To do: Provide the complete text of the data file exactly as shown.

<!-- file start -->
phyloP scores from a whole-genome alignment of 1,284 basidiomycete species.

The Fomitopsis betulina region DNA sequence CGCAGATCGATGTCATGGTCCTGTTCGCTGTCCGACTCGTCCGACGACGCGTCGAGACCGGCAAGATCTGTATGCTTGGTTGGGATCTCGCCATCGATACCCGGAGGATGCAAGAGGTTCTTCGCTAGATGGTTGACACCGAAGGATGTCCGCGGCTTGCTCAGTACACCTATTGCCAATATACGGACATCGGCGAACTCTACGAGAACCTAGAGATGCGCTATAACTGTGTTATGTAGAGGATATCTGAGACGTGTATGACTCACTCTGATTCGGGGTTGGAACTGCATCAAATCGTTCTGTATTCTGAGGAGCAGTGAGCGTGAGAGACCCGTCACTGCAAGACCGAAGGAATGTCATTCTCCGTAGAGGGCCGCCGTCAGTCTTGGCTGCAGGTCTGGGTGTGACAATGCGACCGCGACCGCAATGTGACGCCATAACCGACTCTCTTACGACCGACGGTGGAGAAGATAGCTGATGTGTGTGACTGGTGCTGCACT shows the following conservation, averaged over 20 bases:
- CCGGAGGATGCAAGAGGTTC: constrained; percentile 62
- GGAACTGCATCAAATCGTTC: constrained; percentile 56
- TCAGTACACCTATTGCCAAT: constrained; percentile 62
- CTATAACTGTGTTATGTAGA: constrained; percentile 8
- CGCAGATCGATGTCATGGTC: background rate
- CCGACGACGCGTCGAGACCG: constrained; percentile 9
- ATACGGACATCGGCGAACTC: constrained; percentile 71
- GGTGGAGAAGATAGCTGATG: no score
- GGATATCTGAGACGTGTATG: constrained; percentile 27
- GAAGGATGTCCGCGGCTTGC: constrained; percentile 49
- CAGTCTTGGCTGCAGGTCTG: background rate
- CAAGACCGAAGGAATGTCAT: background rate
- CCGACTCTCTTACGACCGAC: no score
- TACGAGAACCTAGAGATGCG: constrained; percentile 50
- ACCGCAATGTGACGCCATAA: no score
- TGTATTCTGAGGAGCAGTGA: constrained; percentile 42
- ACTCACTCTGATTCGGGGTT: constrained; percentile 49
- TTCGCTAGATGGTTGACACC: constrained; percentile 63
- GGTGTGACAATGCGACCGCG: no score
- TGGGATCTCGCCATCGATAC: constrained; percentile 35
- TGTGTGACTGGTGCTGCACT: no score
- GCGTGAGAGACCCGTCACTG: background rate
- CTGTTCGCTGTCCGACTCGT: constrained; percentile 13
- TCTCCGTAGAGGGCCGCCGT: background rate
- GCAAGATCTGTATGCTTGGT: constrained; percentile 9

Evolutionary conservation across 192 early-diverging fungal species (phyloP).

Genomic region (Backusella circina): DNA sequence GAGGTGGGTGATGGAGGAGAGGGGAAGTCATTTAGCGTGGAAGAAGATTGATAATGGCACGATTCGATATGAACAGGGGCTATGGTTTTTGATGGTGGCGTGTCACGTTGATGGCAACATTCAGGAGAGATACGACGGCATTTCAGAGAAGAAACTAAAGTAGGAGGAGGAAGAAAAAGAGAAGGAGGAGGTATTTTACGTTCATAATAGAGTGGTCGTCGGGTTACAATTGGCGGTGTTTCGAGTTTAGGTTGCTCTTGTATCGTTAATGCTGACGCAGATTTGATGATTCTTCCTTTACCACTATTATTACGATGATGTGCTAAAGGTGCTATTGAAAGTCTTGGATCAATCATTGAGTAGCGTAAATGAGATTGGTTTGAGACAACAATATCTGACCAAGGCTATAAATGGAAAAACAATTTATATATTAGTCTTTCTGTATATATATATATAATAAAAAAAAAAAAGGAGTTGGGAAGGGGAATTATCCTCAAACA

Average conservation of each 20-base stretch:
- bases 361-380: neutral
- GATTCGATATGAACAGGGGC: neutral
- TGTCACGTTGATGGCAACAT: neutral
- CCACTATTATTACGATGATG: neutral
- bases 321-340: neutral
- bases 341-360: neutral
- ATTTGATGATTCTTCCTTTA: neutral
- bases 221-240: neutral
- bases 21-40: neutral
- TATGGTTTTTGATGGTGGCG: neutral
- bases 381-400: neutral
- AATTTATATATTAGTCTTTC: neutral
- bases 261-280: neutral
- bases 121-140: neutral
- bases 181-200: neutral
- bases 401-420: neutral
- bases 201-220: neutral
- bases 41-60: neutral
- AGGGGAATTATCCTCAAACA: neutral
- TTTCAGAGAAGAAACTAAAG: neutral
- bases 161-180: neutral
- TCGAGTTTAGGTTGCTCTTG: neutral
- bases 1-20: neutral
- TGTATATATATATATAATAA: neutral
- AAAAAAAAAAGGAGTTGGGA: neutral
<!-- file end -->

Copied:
phyloP scores from a whole-genome alignment of 1,284 basidiomycete species.

The Fomitopsis betulina region DNA sequence CGCAGATCGATGTCATGGTCCTGTTCGCTGTCCGACTCGTCCGACGACGCGTCGAGACCGGCAAGATCTGTATGCTTGGTTGGGATCTCGCCATCGATACCCGGAGGATGCAAGAGGTTCTTCGCTAGATGGTTGACACCGAAGGATGTCCGCGGCTTGCTCAGTACACCTATTGCCAATATACGGACATCGGCGAACTCTACGAGAACCTAGAGATGCGCTATAACTGTGTTATGTAGAGGATATCTGAGACGTGTATGACTCACTCTGATTCGGGGTTGGAACTGCATCAAATCGTTCTGTATTCTGAGGAGCAGTGAGCGTGAGAGACCCGTCACTGCAAGACCGAAGGAATGTCATTCTCCGTAGAGGGCCGCCGTCAGTCTTGGCTGCAGGTCTGGGTGTGACAATGCGACCGCGACCGCAATGTGACGCCATAACCGACTCTCTTACGACCGACGGTGGAGAAGATAGCTGATGTGTGTGACTGGTGCTGCACT shows the following conservation, averaged over 20 bases:
- CCGGAGGATGCAAGAGGTTC: constrained; percentile 62
- GGAACTGCATCAAATCGTTC: constrained; percentile 56
- TCAGTACACCTATTGCCAAT: constrained; percentile 62
- CTATAACTGTGTTATGTAGA: constrained; percentile 8
- CGCAGATCGATGTCATGGTC: background rate
- CCGACGACGCGTCGAGACCG: constrained; percentile 9
- ATACGGACATCGGCGAACTC: constrained; percentile 71
- GGTGGAGAAGATAGCTGATG: no score
- GGATATCTGAGACGTGTATG: constrained; percentile 27
- GAAGGATGTCCGCGGCTTGC: constrained; percentile 49
- CAGTCTTGGCTGCAGGTCTG: background rate
- CAAGACCGAAGGAATGTCAT: background rate
- CCGACTCTCTTACGACCGAC: no score
- TACGAGAACCTAGAGATGCG: constrained; percentile 50
- ACCGCAATGTGACGCCATAA: no score
- TGTATTCTGAGGAGCAGTGA: constrained; percentile 42
- ACTCACTCTGATTCGGGGTT: constrained; percentile 49
- TTCGCTAGATGGTTGACACC: constrained; percentile 63
- GGTGTGACAATGCGACCGCG: no score
- TGGGATCTCGCCATCGATAC: constrained; percentile 35
- TGTGTGACTGGTGCTGCACT: no score
- GCGTGAGAGACCCGTCACTG: background rate
- CTGTTCGCTGTCCGACTCGT: constrained; percentile 13
- TCTCCGTAGAGGGCCGCCGT: background rate
- GCAAGATCTGTATGCTTGGT: constrained; percentile 9

Evolutionary conservation across 192 early-diverging fungal species (phyloP).

Genomic region (Backusella circina): DNA sequence GAGGTGGGTGATGGAGGAGAGGGGAAGTCATTTAGCGTGGAAGAAGATTGATAATGGCACGATTCGATATGAACAGGGGCTATGGTTTTTGATGGTGGCGTGTCACGTTGATGGCAACATTCAGGAGAGATACGACGGCATTTCAGAGAAGAAACTAAAGTAGGAGGAGGAAGAAAAAGAGAAGGAGGAGGTATTTTACGTTCATAATAGAGTGGTCGTCGGGTTACAATTGGCGGTGTTTCGAGTTTAGGTTGCTCTTGTATCGTTAATGCTGACGCAGATTTGATGATTCTTCCTTTACCACTATTATTACGATGATGTGCTAAAGGTGCTATTGAAAGTCTTGGATCAATCATTGAGTAGCGTAAATGAGATTGGTTTGAGACAACAATATCTGACCAAGGCTATAAATGGAAAAACAATTTATATATTAGTCTTTCTGTATATATATATATAATAAAAAAAAAAAAGGAGTTGGGAAGGGGAATTATCCTCAAACA

Average conservation of each 20-base stretch:
- bases 361-380: neutral
- GATTCGATATGAACAGGGGC: neutral
- TGTCACGTTGATGGCAACAT: neutral
- CCACTATTATTACGATGATG: neutral
- bases 321-340: neutral
- bases 341-360: neutral
- ATTTGATGATTCTTCCTTTA: neutral
- bases 221-240: neutral
- bases 21-40: neutral
- TATGGTTTTTGATGGTGGCG: neutral
- bases 381-400: neutral
- AATTTATATATTAGTCTTTC: neutral
- bases 261-280: neutral
- bases 121-140: neutral
- bases 181-200: neutral
- bases 401-420: neutral
- bases 201-220: neutral
- bases 41-60: neutral
- AGGGGAATTATCCTCAAACA: neutral
- TTTCAGAGAAGAAACTAAAG: neutral
- bases 161-180: neutral
- TCGAGTTTAGGTTGCTCTTG: neutral
- bases 1-20: neutral
- TGTATATATATATATAATAA: neutral
- AAAAAAAAAAGGAGTTGGGA: neutral